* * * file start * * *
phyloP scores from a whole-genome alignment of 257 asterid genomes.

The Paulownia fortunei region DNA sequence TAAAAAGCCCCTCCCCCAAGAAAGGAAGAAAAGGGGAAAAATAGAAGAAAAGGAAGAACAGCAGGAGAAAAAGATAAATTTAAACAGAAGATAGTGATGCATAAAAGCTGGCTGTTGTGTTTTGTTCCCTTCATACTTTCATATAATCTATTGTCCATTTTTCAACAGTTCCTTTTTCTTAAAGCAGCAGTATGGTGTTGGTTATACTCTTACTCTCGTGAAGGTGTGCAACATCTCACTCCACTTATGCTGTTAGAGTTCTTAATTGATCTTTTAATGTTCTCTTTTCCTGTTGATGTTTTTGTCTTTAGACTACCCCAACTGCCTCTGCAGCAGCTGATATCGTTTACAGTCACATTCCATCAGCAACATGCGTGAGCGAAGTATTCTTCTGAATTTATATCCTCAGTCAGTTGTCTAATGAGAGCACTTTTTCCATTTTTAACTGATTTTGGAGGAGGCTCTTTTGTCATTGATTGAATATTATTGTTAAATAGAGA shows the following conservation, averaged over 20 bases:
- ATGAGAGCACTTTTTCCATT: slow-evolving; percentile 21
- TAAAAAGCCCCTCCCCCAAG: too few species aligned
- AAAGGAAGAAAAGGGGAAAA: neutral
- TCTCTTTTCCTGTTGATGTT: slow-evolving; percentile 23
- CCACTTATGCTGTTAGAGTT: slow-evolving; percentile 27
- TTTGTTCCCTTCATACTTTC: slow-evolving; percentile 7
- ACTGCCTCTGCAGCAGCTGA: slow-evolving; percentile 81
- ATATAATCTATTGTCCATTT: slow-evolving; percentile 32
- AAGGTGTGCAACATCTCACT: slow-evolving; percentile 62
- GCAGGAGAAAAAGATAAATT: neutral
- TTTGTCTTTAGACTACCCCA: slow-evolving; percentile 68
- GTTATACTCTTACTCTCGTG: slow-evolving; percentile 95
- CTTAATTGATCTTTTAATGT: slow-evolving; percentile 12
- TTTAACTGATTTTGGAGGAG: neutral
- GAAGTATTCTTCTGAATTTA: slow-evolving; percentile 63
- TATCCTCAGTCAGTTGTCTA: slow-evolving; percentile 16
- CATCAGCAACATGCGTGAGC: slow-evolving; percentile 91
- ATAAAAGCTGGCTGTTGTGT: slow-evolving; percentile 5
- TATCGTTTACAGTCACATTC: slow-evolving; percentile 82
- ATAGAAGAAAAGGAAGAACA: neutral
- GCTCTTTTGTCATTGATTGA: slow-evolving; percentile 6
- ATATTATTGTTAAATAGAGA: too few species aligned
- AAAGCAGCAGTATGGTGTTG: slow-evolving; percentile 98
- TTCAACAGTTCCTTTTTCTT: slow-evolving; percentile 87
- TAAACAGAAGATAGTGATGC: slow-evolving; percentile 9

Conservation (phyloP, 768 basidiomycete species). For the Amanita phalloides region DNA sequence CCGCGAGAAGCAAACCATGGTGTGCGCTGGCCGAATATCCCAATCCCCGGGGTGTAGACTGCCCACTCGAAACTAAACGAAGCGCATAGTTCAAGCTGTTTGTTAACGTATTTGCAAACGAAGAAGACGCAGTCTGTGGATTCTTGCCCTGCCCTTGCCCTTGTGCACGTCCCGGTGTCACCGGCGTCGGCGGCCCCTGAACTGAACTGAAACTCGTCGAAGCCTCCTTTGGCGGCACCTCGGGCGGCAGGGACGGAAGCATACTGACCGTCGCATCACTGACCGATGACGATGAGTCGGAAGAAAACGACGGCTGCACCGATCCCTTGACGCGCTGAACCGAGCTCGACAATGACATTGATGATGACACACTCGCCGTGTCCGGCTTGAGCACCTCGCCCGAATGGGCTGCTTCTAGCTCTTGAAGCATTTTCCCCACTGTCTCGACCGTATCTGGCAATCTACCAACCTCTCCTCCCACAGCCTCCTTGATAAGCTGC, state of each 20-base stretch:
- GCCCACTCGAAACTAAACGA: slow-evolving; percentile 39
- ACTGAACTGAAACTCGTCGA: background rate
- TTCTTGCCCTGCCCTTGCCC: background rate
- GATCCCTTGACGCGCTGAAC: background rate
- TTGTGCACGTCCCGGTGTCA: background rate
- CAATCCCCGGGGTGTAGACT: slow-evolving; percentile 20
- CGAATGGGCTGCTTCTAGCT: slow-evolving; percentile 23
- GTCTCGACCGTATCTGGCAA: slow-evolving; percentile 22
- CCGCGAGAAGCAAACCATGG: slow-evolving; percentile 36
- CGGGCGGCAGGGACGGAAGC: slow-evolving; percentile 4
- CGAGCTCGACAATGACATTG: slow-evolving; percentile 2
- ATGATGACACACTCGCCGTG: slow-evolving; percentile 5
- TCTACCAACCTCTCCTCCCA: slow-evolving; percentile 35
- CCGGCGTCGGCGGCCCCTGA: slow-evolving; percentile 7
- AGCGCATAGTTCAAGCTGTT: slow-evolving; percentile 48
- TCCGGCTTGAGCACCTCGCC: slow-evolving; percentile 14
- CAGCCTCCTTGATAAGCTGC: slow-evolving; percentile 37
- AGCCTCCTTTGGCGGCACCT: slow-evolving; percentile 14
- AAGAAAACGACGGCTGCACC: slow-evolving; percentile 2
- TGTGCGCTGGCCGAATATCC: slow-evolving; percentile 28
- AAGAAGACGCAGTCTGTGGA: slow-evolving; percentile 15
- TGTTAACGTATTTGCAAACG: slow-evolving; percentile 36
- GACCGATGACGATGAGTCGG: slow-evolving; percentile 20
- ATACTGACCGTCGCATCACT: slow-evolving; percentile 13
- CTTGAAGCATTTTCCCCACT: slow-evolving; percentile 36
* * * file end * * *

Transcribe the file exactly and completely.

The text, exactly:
phyloP scores from a whole-genome alignment of 257 asterid genomes.

The Paulownia fortunei region DNA sequence TAAAAAGCCCCTCCCCCAAGAAAGGAAGAAAAGGGGAAAAATAGAAGAAAAGGAAGAACAGCAGGAGAAAAAGATAAATTTAAACAGAAGATAGTGATGCATAAAAGCTGGCTGTTGTGTTTTGTTCCCTTCATACTTTCATATAATCTATTGTCCATTTTTCAACAGTTCCTTTTTCTTAAAGCAGCAGTATGGTGTTGGTTATACTCTTACTCTCGTGAAGGTGTGCAACATCTCACTCCACTTATGCTGTTAGAGTTCTTAATTGATCTTTTAATGTTCTCTTTTCCTGTTGATGTTTTTGTCTTTAGACTACCCCAACTGCCTCTGCAGCAGCTGATATCGTTTACAGTCACATTCCATCAGCAACATGCGTGAGCGAAGTATTCTTCTGAATTTATATCCTCAGTCAGTTGTCTAATGAGAGCACTTTTTCCATTTTTAACTGATTTTGGAGGAGGCTCTTTTGTCATTGATTGAATATTATTGTTAAATAGAGA shows the following conservation, averaged over 20 bases:
- ATGAGAGCACTTTTTCCATT: slow-evolving; percentile 21
- TAAAAAGCCCCTCCCCCAAG: too few species aligned
- AAAGGAAGAAAAGGGGAAAA: neutral
- TCTCTTTTCCTGTTGATGTT: slow-evolving; percentile 23
- CCACTTATGCTGTTAGAGTT: slow-evolving; percentile 27
- TTTGTTCCCTTCATACTTTC: slow-evolving; percentile 7
- ACTGCCTCTGCAGCAGCTGA: slow-evolving; percentile 81
- ATATAATCTATTGTCCATTT: slow-evolving; percentile 32
- AAGGTGTGCAACATCTCACT: slow-evolving; percentile 62
- GCAGGAGAAAAAGATAAATT: neutral
- TTTGTCTTTAGACTACCCCA: slow-evolving; percentile 68
- GTTATACTCTTACTCTCGTG: slow-evolving; percentile 95
- CTTAATTGATCTTTTAATGT: slow-evolving; percentile 12
- TTTAACTGATTTTGGAGGAG: neutral
- GAAGTATTCTTCTGAATTTA: slow-evolving; percentile 63
- TATCCTCAGTCAGTTGTCTA: slow-evolving; percentile 16
- CATCAGCAACATGCGTGAGC: slow-evolving; percentile 91
- ATAAAAGCTGGCTGTTGTGT: slow-evolving; percentile 5
- TATCGTTTACAGTCACATTC: slow-evolving; percentile 82
- ATAGAAGAAAAGGAAGAACA: neutral
- GCTCTTTTGTCATTGATTGA: slow-evolving; percentile 6
- ATATTATTGTTAAATAGAGA: too few species aligned
- AAAGCAGCAGTATGGTGTTG: slow-evolving; percentile 98
- TTCAACAGTTCCTTTTTCTT: slow-evolving; percentile 87
- TAAACAGAAGATAGTGATGC: slow-evolving; percentile 9

Conservation (phyloP, 768 basidiomycete species). For the Amanita phalloides region DNA sequence CCGCGAGAAGCAAACCATGGTGTGCGCTGGCCGAATATCCCAATCCCCGGGGTGTAGACTGCCCACTCGAAACTAAACGAAGCGCATAGTTCAAGCTGTTTGTTAACGTATTTGCAAACGAAGAAGACGCAGTCTGTGGATTCTTGCCCTGCCCTTGCCCTTGTGCACGTCCCGGTGTCACCGGCGTCGGCGGCCCCTGAACTGAACTGAAACTCGTCGAAGCCTCCTTTGGCGGCACCTCGGGCGGCAGGGACGGAAGCATACTGACCGTCGCATCACTGACCGATGACGATGAGTCGGAAGAAAACGACGGCTGCACCGATCCCTTGACGCGCTGAACCGAGCTCGACAATGACATTGATGATGACACACTCGCCGTGTCCGGCTTGAGCACCTCGCCCGAATGGGCTGCTTCTAGCTCTTGAAGCATTTTCCCCACTGTCTCGACCGTATCTGGCAATCTACCAACCTCTCCTCCCACAGCCTCCTTGATAAGCTGC, state of each 20-base stretch:
- GCCCACTCGAAACTAAACGA: slow-evolving; percentile 39
- ACTGAACTGAAACTCGTCGA: background rate
- TTCTTGCCCTGCCCTTGCCC: background rate
- GATCCCTTGACGCGCTGAAC: background rate
- TTGTGCACGTCCCGGTGTCA: background rate
- CAATCCCCGGGGTGTAGACT: slow-evolving; percentile 20
- CGAATGGGCTGCTTCTAGCT: slow-evolving; percentile 23
- GTCTCGACCGTATCTGGCAA: slow-evolving; percentile 22
- CCGCGAGAAGCAAACCATGG: slow-evolving; percentile 36
- CGGGCGGCAGGGACGGAAGC: slow-evolving; percentile 4
- CGAGCTCGACAATGACATTG: slow-evolving; percentile 2
- ATGATGACACACTCGCCGTG: slow-evolving; percentile 5
- TCTACCAACCTCTCCTCCCA: slow-evolving; percentile 35
- CCGGCGTCGGCGGCCCCTGA: slow-evolving; percentile 7
- AGCGCATAGTTCAAGCTGTT: slow-evolving; percentile 48
- TCCGGCTTGAGCACCTCGCC: slow-evolving; percentile 14
- CAGCCTCCTTGATAAGCTGC: slow-evolving; percentile 37
- AGCCTCCTTTGGCGGCACCT: slow-evolving; percentile 14
- AAGAAAACGACGGCTGCACC: slow-evolving; percentile 2
- TGTGCGCTGGCCGAATATCC: slow-evolving; percentile 28
- AAGAAGACGCAGTCTGTGGA: slow-evolving; percentile 15
- TGTTAACGTATTTGCAAACG: slow-evolving; percentile 36
- GACCGATGACGATGAGTCGG: slow-evolving; percentile 20
- ATACTGACCGTCGCATCACT: slow-evolving; percentile 13
- CTTGAAGCATTTTCCCCACT: slow-evolving; percentile 36